Tuesday, 27 November 2012

The Science Behind Your Calming Cup of Tea

A lady, out shopping, slips on some ice in the street - the nearest shop-keeper brings her out a cup of tea. Your friend comes round, red-eyed and visibly upset. What do you do? You flick the kettle on. We've come to view tea as something soothing - a fragrant hot drink that can either pick you up if you're feeling tired or calm your nerves if you're anxious. But it seems there's more to it than we think. The science behind our cuppa reveals that a cup of tea really could be beneficial to our health and our minds...

 cup of green tea


Drinking green tea helps the brain release the feel-good neurotransmitter dopamine

A study published in 2009 found that camomile tea actually helped calm people. The research, published in the Journal of Clinical Pharmapsychology, found that subjects that consumed camomile tea  over an eight-week period showed less anxiety than those who didn't. Green tea also contains L-theanin, which is thought to release dopamine into the brain and research found that you'll enter a more relaxed state 30-40 minutes after drinking it. (Source: Livestrong)

Black tea could help fight stress... and be good for your blood

Much is usually made of green tea, camomile tea and Rooibos tea, for example, but we don't usually hear about the benefits of good old-fashioned black tea. However, research conducted by University College London in 2010 changed all that. They found that when they observed tea drinkers vs a placebo group (the placebo drink had no real tea in it at all), and subjected them to stress, the tea drinkers returned to their calmer, pre-stress levels quicker. They also found that blood platelet activation (responsible for the risk of blood clots and heart attacks) was lower in the tea drinking group. Mine's milk, no sugar, please...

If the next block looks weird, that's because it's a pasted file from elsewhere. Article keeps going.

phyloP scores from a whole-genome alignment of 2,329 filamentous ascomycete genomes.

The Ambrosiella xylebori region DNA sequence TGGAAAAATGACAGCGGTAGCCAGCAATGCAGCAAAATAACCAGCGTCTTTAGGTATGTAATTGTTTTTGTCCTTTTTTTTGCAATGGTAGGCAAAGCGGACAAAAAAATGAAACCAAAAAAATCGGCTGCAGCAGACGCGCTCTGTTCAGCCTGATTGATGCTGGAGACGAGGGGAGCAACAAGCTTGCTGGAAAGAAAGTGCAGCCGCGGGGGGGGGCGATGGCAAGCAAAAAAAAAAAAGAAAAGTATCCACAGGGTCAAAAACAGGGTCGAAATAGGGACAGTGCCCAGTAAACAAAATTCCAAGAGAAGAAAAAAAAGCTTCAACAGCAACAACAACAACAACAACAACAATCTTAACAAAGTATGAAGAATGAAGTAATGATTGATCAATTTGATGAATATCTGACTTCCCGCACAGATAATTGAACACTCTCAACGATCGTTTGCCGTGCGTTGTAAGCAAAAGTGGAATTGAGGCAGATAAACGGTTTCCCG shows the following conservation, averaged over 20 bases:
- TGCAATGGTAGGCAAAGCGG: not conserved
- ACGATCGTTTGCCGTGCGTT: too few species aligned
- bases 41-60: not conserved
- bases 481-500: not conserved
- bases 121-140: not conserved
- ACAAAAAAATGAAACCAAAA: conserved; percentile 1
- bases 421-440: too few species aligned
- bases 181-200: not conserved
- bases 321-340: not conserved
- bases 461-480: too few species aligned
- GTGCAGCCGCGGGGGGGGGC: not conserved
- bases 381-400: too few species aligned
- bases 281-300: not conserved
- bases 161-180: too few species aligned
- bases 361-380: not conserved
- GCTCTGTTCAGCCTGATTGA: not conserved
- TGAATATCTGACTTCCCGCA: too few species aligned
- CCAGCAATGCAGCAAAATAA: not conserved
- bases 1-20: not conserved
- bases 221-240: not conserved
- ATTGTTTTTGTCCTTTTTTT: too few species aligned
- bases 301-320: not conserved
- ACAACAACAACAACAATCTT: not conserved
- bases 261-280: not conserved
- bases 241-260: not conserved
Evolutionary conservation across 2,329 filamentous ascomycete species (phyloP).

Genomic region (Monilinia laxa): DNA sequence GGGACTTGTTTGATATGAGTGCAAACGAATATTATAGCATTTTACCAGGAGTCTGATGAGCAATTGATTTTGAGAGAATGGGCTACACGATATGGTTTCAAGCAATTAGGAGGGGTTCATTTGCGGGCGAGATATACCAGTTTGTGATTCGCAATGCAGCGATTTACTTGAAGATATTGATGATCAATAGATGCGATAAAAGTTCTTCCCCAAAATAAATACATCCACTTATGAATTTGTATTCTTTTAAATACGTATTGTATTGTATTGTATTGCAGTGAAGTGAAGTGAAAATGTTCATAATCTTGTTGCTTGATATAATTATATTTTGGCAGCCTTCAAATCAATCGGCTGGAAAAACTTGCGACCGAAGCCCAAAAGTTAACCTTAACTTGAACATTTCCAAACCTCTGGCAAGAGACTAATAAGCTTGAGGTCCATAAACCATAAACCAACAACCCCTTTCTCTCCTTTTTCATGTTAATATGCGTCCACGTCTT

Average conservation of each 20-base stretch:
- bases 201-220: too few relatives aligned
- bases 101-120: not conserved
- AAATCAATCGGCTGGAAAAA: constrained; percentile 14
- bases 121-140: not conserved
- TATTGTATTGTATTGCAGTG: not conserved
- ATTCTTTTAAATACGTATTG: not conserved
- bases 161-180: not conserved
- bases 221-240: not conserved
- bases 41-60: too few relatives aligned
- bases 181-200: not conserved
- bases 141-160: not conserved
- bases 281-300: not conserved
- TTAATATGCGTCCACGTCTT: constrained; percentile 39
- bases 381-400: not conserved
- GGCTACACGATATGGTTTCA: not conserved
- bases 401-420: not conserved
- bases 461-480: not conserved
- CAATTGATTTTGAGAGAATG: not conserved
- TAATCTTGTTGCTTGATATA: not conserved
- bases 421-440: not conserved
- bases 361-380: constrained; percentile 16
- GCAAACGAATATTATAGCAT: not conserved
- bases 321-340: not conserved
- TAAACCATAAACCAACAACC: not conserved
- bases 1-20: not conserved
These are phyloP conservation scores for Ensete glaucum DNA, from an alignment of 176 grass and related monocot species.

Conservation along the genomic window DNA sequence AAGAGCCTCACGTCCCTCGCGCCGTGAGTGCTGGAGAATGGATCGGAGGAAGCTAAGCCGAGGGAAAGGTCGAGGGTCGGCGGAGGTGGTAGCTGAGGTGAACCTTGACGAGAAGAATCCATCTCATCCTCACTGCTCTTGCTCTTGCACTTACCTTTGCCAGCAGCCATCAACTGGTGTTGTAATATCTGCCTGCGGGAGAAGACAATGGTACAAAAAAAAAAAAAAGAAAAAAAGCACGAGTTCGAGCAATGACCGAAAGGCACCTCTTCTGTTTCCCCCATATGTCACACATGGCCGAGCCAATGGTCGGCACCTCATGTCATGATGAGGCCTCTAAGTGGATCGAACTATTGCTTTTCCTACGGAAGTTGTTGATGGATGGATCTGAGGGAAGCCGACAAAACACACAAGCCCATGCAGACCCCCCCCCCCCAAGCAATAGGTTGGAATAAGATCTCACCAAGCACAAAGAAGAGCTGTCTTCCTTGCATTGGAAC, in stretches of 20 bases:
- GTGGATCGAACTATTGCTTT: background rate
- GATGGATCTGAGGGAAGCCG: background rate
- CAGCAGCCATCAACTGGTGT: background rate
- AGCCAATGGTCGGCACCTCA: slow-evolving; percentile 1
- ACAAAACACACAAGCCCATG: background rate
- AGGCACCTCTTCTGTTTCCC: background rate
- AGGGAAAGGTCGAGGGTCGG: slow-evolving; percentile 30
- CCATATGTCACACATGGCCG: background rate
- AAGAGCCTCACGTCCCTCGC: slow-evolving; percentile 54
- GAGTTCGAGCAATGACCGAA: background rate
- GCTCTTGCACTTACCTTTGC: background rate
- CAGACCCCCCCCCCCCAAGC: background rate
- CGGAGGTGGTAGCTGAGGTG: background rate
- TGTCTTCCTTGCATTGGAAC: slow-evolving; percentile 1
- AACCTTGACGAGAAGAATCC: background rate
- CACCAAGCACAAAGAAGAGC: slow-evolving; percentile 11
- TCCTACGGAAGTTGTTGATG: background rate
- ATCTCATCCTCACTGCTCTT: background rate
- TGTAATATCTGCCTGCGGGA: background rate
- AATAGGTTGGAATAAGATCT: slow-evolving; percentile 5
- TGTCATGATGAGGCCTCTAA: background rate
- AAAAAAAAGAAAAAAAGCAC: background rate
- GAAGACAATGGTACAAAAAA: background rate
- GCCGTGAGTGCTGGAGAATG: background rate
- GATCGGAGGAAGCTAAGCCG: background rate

Three cups of tea a day could reduce your chances of having a stroke

According to research by the UCLA, at least three cups of either green or black tea drunk every day could reduce your risk of having a stroke. Tea drinkers were 21% less likely to experience a stroke than those who didn't drink tea, and the risk was reduced even further (another 21%) as tea consumption went up.   

I'm off to put the kettle on...


What do you think about this? Do you feel calmer after a cup of tea? Let me know in the comments below...